January 18, 2018

Influenza Surveillance Update – Alicia Budd (CDC)

Alicia provided highlights of the influenza surveillance report from week 1, ending January 6, 2018. Influenza activity has continued to increase, though not at such a sharp level as has been observed in recent weeks.

The percentage of respiratory specimens testing positive for influenza in clinical laboratories was 24.7%, down slightly from the 25.1% positive reported in the previous week. However, Alicia cautioned that this slight decrease does not necessarily mean we have reached the seasonal peak. Week 1 included a holiday, which could have negatively impacted the level of testing and specimen submission. The majority of specimens (~87%) tested at public health laboratories were influenza A, and ~13% were influenza B. At 91%, influenza A H3 continues to be the dominant strain reported, though smaller numbers of influenza A (H1) and influenza B also have been reported. Of the influenza B specimens on which lineage testing was performed, slightly more than 90% were B Yamagata. Specimens characterized since May continue to be antigenically and genetically similar to the reference virus for this season’s vaccine. Of the several hundred viruses that have been tested, only 2 have shown any antiviral resistance. Both of these virus samples were H1N1, which is not the predominant strain this season.

A Summit member asked whether the amount of influenza B activity we are seeing is atypically high for this time of year. Alicia agreed that the amount is higher than we have seen for several years. She noted that in other parts of the world, influenza B actually has been the predominant strain. The U.S. has not seen an influenza B predominant season in many years. It could be that we’re seeing a higher background level of influenza B and the more typical late season “wave” is still to come.

Nationwide, influenza-like illness (ILI) activity was at 5.8%, up slightly from the 5.7% reported in the prior week. This is the 7th consecutive week that we have been at or above baseline ILI levels. All 10 HHS regions are above their region-specific baselines. ILI information also is available on a state level, with activity summarized as high, moderate, low, or minimal. Last week, 26 states and New York City reported high ILI activity, 10 states and Puerto Rico reported moderate ILI activity, 6 states and the District of Columbia reported low ILI activity, and 8 states reported minimal ILI activity.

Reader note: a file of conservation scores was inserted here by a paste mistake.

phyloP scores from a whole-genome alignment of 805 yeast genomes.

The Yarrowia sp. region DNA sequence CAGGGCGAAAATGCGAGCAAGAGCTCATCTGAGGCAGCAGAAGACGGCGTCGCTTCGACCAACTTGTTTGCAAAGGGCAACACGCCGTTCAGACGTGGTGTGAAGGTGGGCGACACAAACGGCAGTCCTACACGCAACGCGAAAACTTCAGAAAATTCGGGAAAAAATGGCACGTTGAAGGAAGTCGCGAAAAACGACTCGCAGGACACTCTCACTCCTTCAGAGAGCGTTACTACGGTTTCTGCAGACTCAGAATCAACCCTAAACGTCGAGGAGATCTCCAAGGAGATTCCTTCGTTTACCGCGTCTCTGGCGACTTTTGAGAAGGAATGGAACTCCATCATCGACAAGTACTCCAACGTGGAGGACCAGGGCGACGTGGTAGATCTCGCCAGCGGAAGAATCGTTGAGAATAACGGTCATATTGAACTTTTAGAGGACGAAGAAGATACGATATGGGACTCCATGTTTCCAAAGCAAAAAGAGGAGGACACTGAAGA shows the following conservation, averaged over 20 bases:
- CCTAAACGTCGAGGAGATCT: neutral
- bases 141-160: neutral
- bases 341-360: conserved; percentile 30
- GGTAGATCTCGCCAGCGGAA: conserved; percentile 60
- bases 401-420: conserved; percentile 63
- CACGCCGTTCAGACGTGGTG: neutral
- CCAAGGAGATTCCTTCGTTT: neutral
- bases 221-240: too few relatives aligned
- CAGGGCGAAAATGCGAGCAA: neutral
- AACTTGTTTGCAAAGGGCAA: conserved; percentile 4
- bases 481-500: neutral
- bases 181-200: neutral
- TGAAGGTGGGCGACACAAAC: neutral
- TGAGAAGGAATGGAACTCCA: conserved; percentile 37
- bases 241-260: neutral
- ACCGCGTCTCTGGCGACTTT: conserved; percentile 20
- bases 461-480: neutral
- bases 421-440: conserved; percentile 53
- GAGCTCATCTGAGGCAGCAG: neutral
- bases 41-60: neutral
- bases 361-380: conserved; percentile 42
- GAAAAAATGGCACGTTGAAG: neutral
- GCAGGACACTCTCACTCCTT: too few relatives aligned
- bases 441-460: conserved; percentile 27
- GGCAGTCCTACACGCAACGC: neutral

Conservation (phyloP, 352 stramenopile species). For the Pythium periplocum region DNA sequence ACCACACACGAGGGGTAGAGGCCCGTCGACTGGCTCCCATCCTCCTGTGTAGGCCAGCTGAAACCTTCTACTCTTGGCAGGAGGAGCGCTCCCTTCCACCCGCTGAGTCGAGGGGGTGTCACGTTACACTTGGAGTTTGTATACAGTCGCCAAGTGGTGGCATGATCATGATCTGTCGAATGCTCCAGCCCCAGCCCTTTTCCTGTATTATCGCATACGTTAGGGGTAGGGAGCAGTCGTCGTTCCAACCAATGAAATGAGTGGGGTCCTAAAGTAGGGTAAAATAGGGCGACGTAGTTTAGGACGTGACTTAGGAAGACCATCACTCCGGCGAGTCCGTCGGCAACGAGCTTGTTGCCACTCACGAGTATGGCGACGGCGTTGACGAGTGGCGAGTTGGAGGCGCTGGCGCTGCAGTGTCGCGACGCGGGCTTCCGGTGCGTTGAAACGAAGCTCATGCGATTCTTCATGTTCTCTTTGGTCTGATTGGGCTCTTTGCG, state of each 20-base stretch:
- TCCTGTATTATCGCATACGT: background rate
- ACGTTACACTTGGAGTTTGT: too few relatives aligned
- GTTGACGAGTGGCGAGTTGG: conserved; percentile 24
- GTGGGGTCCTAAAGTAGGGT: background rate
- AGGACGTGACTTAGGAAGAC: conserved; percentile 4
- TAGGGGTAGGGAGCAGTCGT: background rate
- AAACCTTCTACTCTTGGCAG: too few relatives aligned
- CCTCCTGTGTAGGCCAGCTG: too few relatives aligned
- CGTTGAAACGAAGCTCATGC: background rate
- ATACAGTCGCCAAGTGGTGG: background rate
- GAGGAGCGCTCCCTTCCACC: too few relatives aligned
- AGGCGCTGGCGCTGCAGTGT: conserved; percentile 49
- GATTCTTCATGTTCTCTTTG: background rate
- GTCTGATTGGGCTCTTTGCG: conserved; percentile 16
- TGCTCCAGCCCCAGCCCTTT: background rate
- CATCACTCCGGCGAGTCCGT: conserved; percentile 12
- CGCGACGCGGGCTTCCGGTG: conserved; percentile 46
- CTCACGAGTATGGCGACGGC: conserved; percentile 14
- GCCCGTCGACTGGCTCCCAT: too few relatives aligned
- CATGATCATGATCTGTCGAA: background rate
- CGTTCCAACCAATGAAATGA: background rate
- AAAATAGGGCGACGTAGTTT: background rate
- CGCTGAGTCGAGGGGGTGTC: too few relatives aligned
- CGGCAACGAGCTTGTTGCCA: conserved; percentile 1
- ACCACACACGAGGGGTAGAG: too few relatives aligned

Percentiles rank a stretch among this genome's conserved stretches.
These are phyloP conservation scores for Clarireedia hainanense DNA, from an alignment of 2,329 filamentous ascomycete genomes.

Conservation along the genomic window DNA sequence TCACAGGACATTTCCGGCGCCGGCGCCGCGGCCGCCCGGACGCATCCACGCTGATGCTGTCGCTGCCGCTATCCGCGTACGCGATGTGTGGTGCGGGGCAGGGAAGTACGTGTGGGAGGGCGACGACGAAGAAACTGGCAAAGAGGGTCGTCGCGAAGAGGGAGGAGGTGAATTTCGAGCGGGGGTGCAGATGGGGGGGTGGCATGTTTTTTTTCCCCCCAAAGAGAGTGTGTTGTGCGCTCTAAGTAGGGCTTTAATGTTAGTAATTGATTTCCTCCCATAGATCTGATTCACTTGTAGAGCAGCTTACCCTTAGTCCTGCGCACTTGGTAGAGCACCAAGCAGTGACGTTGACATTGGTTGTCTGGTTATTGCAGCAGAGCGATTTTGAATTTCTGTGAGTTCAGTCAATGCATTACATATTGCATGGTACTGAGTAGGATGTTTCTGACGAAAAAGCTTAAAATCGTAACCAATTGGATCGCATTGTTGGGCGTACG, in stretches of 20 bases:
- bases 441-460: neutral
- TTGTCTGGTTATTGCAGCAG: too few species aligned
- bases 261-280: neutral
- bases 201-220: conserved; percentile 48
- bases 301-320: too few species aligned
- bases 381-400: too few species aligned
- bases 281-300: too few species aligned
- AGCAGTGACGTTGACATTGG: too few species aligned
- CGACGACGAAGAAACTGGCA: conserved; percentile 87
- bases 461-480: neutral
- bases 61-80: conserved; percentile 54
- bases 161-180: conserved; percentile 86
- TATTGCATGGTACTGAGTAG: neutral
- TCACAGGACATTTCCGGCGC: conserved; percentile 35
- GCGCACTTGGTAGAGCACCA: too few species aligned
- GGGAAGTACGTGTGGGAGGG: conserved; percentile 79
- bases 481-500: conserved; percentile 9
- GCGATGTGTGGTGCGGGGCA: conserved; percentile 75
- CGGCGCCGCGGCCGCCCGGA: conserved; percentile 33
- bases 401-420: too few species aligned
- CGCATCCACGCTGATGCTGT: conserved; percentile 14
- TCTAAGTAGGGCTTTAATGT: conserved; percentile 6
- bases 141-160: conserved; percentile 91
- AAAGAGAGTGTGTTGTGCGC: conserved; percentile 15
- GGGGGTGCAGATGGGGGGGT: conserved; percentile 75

Based on reports from the National Center for Health Statistics (NCHS) surveillance system available for the week ending December 22, 7.0% of deaths were due to pneumonia and influenza (P&I). This is the first time this season that we have reached the epidemic threshold.

Information from the Influenza Hospitalization Surveillance Network (FluSurv-NET) indicates an overall hospitalization rate of 22.7 per 100,000 population. The highest rate (98.0 per 100,000) was among adults aged >65 years, followed by adults aged 50–64 (24.0 per 100,000 population) and children aged 0–4 years (16.0 per 100,000 population).

Seven (7) influenza-associated pediatric deaths were reported during week 1. For the 2017–2018 season, the total number of reported pediatric deaths is 20. Of these, 4 were typed as H3N2, 4 were H1N1, 6 were influenza A that was not subtyped, and 6 were influenza B.

In terms of geographic spread of influenza within a state (characterized as regional, local, sporadic, or no activity) as reported by state and territorial epidemiologists, 49 states reported widespread activity, 1 state (Hawaii) and Guam reported regional activity, the District of Columbia reported local activity, and 0 states and the U.S. Virgin Islands reported sporadic activity. No report was received from Puerto Rico. Alicia noted that this is the first time since the definitions for geographic spread were changed 13 years ago that all states in the continental U.S. have reported widespread activity at the same time.

Announcements – LaDora Woods (CDC)

2018 Summit In-Person Meeting

LaDora reminded callers that the 2018 Summit in-person meeting will be held in conjunction with the National Immunization Conference (NIC) in Atlanta, Georgia. The NIC will be May 15–17, and the Summit will be May 17–18. Attendees are encouraged to participate in both events.

Information on registration and submission of poster abstracts for the Summit is now available online. (Persons needing to receive the password to access the site may contact L.J Tan.) The poster/networking session will be held on Thursday evening, May 17.

Immunization Excellence Awards

Summit members are encouraged to submit nominations for the 2018 Immunization Excellence Awards, which will be presented at the annual Summit meeting. Awards will be presented in the following categories:

  • Non-Healthcare Employer Campaign
  • Laura Scott NAIIS Immunization Excellence Award for Oustanding Influenza Season Activities Campaign
  • “immunization Neighborhood” Adult Immunization Champion
  • Corporate Campaign
  • Adult Immunization Publication Award

The deadline for submission of nominations is February 1, 2018.

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